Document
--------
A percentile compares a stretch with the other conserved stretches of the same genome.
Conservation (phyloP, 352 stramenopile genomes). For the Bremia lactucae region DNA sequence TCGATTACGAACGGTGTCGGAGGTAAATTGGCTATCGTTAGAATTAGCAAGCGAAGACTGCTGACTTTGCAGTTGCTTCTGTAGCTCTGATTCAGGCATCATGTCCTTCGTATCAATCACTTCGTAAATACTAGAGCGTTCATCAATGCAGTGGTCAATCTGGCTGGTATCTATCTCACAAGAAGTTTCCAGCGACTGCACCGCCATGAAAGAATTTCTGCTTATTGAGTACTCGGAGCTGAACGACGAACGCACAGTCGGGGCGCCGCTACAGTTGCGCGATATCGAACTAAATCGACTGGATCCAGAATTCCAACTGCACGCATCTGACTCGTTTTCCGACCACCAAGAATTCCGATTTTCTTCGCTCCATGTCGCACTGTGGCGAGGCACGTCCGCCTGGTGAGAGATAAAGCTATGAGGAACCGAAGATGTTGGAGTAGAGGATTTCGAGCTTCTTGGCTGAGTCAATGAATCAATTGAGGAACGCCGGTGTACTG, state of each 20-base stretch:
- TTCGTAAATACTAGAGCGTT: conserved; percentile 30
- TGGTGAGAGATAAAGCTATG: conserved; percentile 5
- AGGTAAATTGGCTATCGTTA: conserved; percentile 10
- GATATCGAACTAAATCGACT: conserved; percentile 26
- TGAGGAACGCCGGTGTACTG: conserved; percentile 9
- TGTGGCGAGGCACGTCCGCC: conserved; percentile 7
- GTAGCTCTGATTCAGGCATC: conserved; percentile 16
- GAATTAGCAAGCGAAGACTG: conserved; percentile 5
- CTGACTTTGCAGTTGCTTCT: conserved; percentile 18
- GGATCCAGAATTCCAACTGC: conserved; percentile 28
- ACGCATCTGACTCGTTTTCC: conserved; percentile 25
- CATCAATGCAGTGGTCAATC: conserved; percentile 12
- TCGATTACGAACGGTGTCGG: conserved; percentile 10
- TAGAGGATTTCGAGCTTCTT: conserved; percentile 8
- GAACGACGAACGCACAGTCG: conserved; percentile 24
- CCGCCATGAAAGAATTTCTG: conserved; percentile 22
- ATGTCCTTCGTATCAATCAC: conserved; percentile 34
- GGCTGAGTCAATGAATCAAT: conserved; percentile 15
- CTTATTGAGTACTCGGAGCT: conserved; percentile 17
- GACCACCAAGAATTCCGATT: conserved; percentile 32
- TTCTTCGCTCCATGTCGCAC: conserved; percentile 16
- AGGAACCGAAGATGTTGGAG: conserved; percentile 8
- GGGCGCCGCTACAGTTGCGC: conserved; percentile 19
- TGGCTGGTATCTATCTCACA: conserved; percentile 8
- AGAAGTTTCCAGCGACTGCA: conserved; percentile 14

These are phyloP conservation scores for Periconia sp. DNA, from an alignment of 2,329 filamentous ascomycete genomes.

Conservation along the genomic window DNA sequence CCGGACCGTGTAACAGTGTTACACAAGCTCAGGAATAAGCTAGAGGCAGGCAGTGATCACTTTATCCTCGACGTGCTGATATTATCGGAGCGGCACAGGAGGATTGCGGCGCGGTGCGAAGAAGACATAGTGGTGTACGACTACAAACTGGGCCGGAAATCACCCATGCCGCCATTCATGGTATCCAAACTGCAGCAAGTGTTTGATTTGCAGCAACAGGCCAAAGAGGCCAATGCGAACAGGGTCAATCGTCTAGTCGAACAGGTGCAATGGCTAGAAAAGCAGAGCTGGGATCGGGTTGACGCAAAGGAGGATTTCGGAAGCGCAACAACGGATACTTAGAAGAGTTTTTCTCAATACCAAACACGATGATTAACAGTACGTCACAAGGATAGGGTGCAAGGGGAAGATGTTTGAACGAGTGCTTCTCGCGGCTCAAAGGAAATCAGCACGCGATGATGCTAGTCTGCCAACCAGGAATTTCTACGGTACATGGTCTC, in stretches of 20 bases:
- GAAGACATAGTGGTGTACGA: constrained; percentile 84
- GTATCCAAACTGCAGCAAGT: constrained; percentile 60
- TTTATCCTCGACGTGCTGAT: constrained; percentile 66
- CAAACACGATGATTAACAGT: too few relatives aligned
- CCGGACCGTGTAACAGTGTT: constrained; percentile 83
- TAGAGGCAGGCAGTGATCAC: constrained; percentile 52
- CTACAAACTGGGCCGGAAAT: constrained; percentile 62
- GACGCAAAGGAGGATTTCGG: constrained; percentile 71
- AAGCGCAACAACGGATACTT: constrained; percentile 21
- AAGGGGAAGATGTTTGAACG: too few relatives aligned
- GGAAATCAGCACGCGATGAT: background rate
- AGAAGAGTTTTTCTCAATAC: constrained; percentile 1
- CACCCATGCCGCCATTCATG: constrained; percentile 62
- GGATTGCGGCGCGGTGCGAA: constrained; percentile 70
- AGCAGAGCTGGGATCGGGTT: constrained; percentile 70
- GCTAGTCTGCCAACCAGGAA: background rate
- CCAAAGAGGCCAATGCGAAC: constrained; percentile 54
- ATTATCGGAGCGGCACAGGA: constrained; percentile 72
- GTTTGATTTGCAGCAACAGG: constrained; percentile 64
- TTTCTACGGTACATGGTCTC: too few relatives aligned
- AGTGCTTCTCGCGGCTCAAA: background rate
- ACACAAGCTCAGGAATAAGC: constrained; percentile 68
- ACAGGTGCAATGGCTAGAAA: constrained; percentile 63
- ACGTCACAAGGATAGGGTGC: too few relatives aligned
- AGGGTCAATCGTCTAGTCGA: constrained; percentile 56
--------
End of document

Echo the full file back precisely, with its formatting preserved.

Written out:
A percentile compares a stretch with the other conserved stretches of the same genome.
Conservation (phyloP, 352 stramenopile genomes). For the Bremia lactucae region DNA sequence TCGATTACGAACGGTGTCGGAGGTAAATTGGCTATCGTTAGAATTAGCAAGCGAAGACTGCTGACTTTGCAGTTGCTTCTGTAGCTCTGATTCAGGCATCATGTCCTTCGTATCAATCACTTCGTAAATACTAGAGCGTTCATCAATGCAGTGGTCAATCTGGCTGGTATCTATCTCACAAGAAGTTTCCAGCGACTGCACCGCCATGAAAGAATTTCTGCTTATTGAGTACTCGGAGCTGAACGACGAACGCACAGTCGGGGCGCCGCTACAGTTGCGCGATATCGAACTAAATCGACTGGATCCAGAATTCCAACTGCACGCATCTGACTCGTTTTCCGACCACCAAGAATTCCGATTTTCTTCGCTCCATGTCGCACTGTGGCGAGGCACGTCCGCCTGGTGAGAGATAAAGCTATGAGGAACCGAAGATGTTGGAGTAGAGGATTTCGAGCTTCTTGGCTGAGTCAATGAATCAATTGAGGAACGCCGGTGTACTG, state of each 20-base stretch:
- TTCGTAAATACTAGAGCGTT: conserved; percentile 30
- TGGTGAGAGATAAAGCTATG: conserved; percentile 5
- AGGTAAATTGGCTATCGTTA: conserved; percentile 10
- GATATCGAACTAAATCGACT: conserved; percentile 26
- TGAGGAACGCCGGTGTACTG: conserved; percentile 9
- TGTGGCGAGGCACGTCCGCC: conserved; percentile 7
- GTAGCTCTGATTCAGGCATC: conserved; percentile 16
- GAATTAGCAAGCGAAGACTG: conserved; percentile 5
- CTGACTTTGCAGTTGCTTCT: conserved; percentile 18
- GGATCCAGAATTCCAACTGC: conserved; percentile 28
- ACGCATCTGACTCGTTTTCC: conserved; percentile 25
- CATCAATGCAGTGGTCAATC: conserved; percentile 12
- TCGATTACGAACGGTGTCGG: conserved; percentile 10
- TAGAGGATTTCGAGCTTCTT: conserved; percentile 8
- GAACGACGAACGCACAGTCG: conserved; percentile 24
- CCGCCATGAAAGAATTTCTG: conserved; percentile 22
- ATGTCCTTCGTATCAATCAC: conserved; percentile 34
- GGCTGAGTCAATGAATCAAT: conserved; percentile 15
- CTTATTGAGTACTCGGAGCT: conserved; percentile 17
- GACCACCAAGAATTCCGATT: conserved; percentile 32
- TTCTTCGCTCCATGTCGCAC: conserved; percentile 16
- AGGAACCGAAGATGTTGGAG: conserved; percentile 8
- GGGCGCCGCTACAGTTGCGC: conserved; percentile 19
- TGGCTGGTATCTATCTCACA: conserved; percentile 8
- AGAAGTTTCCAGCGACTGCA: conserved; percentile 14

These are phyloP conservation scores for Periconia sp. DNA, from an alignment of 2,329 filamentous ascomycete genomes.

Conservation along the genomic window DNA sequence CCGGACCGTGTAACAGTGTTACACAAGCTCAGGAATAAGCTAGAGGCAGGCAGTGATCACTTTATCCTCGACGTGCTGATATTATCGGAGCGGCACAGGAGGATTGCGGCGCGGTGCGAAGAAGACATAGTGGTGTACGACTACAAACTGGGCCGGAAATCACCCATGCCGCCATTCATGGTATCCAAACTGCAGCAAGTGTTTGATTTGCAGCAACAGGCCAAAGAGGCCAATGCGAACAGGGTCAATCGTCTAGTCGAACAGGTGCAATGGCTAGAAAAGCAGAGCTGGGATCGGGTTGACGCAAAGGAGGATTTCGGAAGCGCAACAACGGATACTTAGAAGAGTTTTTCTCAATACCAAACACGATGATTAACAGTACGTCACAAGGATAGGGTGCAAGGGGAAGATGTTTGAACGAGTGCTTCTCGCGGCTCAAAGGAAATCAGCACGCGATGATGCTAGTCTGCCAACCAGGAATTTCTACGGTACATGGTCTC, in stretches of 20 bases:
- GAAGACATAGTGGTGTACGA: constrained; percentile 84
- GTATCCAAACTGCAGCAAGT: constrained; percentile 60
- TTTATCCTCGACGTGCTGAT: constrained; percentile 66
- CAAACACGATGATTAACAGT: too few relatives aligned
- CCGGACCGTGTAACAGTGTT: constrained; percentile 83
- TAGAGGCAGGCAGTGATCAC: constrained; percentile 52
- CTACAAACTGGGCCGGAAAT: constrained; percentile 62
- GACGCAAAGGAGGATTTCGG: constrained; percentile 71
- AAGCGCAACAACGGATACTT: constrained; percentile 21
- AAGGGGAAGATGTTTGAACG: too few relatives aligned
- GGAAATCAGCACGCGATGAT: background rate
- AGAAGAGTTTTTCTCAATAC: constrained; percentile 1
- CACCCATGCCGCCATTCATG: constrained; percentile 62
- GGATTGCGGCGCGGTGCGAA: constrained; percentile 70
- AGCAGAGCTGGGATCGGGTT: constrained; percentile 70
- GCTAGTCTGCCAACCAGGAA: background rate
- CCAAAGAGGCCAATGCGAAC: constrained; percentile 54
- ATTATCGGAGCGGCACAGGA: constrained; percentile 72
- GTTTGATTTGCAGCAACAGG: constrained; percentile 64
- TTTCTACGGTACATGGTCTC: too few relatives aligned
- AGTGCTTCTCGCGGCTCAAA: background rate
- ACACAAGCTCAGGAATAAGC: constrained; percentile 68
- ACAGGTGCAATGGCTAGAAA: constrained; percentile 63
- ACGTCACAAGGATAGGGTGC: too few relatives aligned
- AGGGTCAATCGTCTAGTCGA: constrained; percentile 56